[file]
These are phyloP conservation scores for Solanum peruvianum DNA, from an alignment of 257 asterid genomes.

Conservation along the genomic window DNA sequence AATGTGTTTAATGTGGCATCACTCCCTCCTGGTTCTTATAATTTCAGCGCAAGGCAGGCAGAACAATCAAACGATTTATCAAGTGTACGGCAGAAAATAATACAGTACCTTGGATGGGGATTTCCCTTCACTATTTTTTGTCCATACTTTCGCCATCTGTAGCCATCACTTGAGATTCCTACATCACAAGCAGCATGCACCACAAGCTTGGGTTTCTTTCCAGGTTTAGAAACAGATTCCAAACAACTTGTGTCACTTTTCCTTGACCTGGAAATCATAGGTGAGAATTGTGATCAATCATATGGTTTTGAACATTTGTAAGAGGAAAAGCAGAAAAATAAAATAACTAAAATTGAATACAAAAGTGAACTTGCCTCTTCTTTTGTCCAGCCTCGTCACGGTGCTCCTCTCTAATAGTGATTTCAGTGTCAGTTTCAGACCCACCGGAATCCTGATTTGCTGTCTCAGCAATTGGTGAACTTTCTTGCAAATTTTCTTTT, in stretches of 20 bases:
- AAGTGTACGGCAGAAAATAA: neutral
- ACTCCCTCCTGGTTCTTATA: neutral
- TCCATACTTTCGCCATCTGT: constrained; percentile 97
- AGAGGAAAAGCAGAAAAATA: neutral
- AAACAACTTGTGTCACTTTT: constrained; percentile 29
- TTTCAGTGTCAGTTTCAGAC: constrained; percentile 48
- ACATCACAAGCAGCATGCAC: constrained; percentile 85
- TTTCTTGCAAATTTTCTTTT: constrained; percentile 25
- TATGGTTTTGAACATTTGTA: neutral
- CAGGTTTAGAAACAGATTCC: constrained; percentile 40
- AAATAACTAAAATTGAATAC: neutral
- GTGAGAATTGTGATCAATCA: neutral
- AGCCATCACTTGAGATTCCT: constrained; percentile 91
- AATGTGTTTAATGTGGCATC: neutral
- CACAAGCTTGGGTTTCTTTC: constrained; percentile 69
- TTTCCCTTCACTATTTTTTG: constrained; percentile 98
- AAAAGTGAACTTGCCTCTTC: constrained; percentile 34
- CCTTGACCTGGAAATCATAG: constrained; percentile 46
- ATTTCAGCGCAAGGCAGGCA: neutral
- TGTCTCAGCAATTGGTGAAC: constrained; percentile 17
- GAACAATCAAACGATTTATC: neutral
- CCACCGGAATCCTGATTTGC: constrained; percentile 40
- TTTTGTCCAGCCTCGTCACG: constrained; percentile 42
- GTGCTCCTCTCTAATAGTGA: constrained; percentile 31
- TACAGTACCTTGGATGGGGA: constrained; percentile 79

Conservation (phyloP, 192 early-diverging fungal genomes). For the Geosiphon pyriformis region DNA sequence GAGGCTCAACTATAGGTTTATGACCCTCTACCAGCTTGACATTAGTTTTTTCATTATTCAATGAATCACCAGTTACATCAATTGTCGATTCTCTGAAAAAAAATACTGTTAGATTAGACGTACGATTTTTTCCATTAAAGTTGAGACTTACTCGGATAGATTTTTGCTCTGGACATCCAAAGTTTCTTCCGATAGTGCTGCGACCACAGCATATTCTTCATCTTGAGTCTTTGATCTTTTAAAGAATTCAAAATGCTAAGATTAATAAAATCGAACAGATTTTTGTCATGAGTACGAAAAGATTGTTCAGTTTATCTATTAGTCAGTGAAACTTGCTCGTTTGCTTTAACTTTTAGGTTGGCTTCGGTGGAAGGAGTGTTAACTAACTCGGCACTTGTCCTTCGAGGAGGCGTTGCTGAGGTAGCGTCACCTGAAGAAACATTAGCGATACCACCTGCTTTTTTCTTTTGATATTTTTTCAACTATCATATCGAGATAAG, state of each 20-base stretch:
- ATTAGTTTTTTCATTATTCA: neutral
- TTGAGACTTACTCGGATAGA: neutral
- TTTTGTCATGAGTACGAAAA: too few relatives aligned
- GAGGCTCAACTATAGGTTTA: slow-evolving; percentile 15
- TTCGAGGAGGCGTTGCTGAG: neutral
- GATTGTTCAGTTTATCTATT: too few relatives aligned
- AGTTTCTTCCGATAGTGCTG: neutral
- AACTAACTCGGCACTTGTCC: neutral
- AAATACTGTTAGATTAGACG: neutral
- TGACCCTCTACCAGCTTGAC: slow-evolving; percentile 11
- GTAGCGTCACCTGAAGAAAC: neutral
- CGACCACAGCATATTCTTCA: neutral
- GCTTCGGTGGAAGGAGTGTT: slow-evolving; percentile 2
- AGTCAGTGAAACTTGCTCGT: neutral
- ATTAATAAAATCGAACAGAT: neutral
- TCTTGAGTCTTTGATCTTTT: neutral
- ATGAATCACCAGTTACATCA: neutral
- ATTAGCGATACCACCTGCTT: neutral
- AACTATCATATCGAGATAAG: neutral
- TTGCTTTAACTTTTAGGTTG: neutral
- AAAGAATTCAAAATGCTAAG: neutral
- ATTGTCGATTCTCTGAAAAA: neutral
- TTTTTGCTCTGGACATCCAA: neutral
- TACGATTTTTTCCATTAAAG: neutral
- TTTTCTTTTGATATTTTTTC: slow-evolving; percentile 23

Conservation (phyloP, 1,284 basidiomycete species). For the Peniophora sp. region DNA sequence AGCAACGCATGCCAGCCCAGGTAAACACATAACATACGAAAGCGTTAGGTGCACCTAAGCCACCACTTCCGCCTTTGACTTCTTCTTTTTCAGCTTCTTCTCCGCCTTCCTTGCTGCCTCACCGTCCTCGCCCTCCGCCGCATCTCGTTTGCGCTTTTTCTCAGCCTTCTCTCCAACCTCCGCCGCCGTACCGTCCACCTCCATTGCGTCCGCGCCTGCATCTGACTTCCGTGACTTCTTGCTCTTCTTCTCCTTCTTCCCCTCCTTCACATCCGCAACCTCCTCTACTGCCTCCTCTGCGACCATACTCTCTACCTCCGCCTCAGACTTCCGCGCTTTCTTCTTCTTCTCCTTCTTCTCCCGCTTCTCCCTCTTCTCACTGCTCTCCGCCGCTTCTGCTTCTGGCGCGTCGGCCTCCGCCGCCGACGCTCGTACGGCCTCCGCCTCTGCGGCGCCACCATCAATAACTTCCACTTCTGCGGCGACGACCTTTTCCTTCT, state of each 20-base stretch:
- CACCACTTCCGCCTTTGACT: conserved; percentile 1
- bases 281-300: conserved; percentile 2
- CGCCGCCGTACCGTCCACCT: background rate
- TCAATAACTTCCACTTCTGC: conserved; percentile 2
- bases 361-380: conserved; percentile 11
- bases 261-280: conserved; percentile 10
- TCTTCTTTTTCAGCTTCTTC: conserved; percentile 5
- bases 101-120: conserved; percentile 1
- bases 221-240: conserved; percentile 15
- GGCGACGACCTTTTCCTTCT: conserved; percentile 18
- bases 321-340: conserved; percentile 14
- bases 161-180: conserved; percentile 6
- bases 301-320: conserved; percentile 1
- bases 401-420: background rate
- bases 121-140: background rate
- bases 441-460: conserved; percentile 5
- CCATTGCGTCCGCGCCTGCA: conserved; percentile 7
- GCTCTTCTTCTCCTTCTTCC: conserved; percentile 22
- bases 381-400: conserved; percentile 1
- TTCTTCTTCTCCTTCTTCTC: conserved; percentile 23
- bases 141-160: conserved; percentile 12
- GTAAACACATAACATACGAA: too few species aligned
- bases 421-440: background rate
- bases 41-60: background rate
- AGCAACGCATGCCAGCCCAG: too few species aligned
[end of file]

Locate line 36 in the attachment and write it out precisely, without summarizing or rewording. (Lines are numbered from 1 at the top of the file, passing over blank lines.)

- AACTAACTCGGCACTTGTCC: neutral